Regular rhythms among pulsating stars

by | May 14, 2020 | Neutron Stars / Pulsars, Stars | 0 comments

IMAGE: Still image from video of pulsating star.
CREDIT: NASA’s Goddard Space Flight Center

Today’s top story looks at an area of astronomy that rarely makes headlines: pulsating variable stars. As some of you may know, I started my research career looking first at TT Tauris in radio and then moved back to optical astronomy with Cepheids and RR Lyraes. In grad school, I switched to extra-galactic astronomy because I was told that pulsating variables were essentially a solved problem, and there just wouldn’t be funding or jobs doing the research I most enjoyed. Here’s the thing: stars have long been under-appreciated and labeled solved by folks that study things that look more complicated on the outside – folks who often fail to realize just how complex stars can be on the inside. As more and more researchers have to look at stars to find planets, the messiness of stars is starting to get more attention, and I am so here for it.

Variable stars come in lots of kinds. Some flare up randomly. Some darken suddenly. Pulsating variable stars are stars that have just the right in-balance of gravity, temperature, and energy generation that as light pushes outward it sometimes gets stolen by the stars’ outer atmosphere. Unable to escape, thanks to effects like ionization and changes in opacity, the photons increase in pressure until they can push the star into becoming a bigger star… this changes the temperature and the behavior of the outer star, making it possible for photons to fly free again. … which cools the star which subsequently collapses. We see this effect as stars visibly changing in brightness and color, and for many stars, these changes can be seen without a telescope or binoculars. All you need is your eye and clear darkish skies.

One of the favorite targets of backyard astronomers is Delta Scuti stars. These young stars have chaotic looking brightness changes that reflect rapid rotation and pulsations we haven’t been able to understand….. At least until now.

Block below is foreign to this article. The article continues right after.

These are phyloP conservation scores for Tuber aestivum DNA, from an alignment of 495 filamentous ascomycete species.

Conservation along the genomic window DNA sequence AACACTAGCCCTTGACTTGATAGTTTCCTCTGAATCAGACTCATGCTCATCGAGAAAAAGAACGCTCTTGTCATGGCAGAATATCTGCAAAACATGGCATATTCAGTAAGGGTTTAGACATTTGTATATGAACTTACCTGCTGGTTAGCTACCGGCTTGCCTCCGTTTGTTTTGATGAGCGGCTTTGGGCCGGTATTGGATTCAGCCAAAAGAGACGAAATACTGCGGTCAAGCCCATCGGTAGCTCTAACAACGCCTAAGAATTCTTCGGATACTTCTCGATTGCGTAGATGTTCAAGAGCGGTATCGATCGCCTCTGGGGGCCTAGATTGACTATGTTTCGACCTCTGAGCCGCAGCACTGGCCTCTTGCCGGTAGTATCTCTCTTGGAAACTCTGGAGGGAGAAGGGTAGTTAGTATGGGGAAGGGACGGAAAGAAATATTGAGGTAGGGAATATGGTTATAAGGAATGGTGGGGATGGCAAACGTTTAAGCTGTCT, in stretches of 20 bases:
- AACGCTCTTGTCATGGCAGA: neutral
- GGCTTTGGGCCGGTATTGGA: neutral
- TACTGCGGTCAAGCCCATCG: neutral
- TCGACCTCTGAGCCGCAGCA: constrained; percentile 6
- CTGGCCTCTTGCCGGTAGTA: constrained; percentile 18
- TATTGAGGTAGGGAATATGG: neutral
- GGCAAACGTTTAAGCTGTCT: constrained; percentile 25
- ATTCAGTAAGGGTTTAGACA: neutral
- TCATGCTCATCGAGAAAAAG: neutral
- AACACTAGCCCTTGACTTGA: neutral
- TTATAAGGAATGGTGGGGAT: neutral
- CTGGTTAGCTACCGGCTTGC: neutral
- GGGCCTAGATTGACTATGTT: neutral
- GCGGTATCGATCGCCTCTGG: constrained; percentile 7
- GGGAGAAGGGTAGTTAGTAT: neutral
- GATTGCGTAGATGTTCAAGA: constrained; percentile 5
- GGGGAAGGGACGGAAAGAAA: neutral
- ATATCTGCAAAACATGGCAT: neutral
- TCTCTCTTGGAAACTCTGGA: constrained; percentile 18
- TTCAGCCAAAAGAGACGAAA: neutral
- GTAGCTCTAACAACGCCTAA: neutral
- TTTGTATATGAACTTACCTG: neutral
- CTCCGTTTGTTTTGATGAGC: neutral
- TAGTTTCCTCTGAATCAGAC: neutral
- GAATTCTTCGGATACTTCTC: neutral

Astronomers using the TESS and Kepler exoplanet observatories along with ground-based telescopes have found that there are two different classes of Delta Scuti stars that can be sorted. One set of stars behaves in insensible ways, with the entire surface of the star moving in concert. The other set is harder to imagine – different parts of the star actually pulsate out of phase with each other, with different quadrants alternatingly going in and out. This is ridiculously hard to sort when stars are rotating rapidly. The amount we see is a function of which quadrants are pulsed bright and which are facing us, and the facing us is changing.

But, one team, led by Tim Bedding, has just published a paper in the journal Nature that shows that ridiculously hard is not the same as impossible. They have sorted solutions, and just like the harmonics of a horn tell us the shape of the horn, and seismic waves through the earth tell us the structure of our planet, these asteroseismic waves tell us the shapes inside the stars.

These new findings are already allowing researchers to use these pulsating young objects to determine the age of their surroundings, including measuring the age of a stream of stars orbiting our Milky Way.

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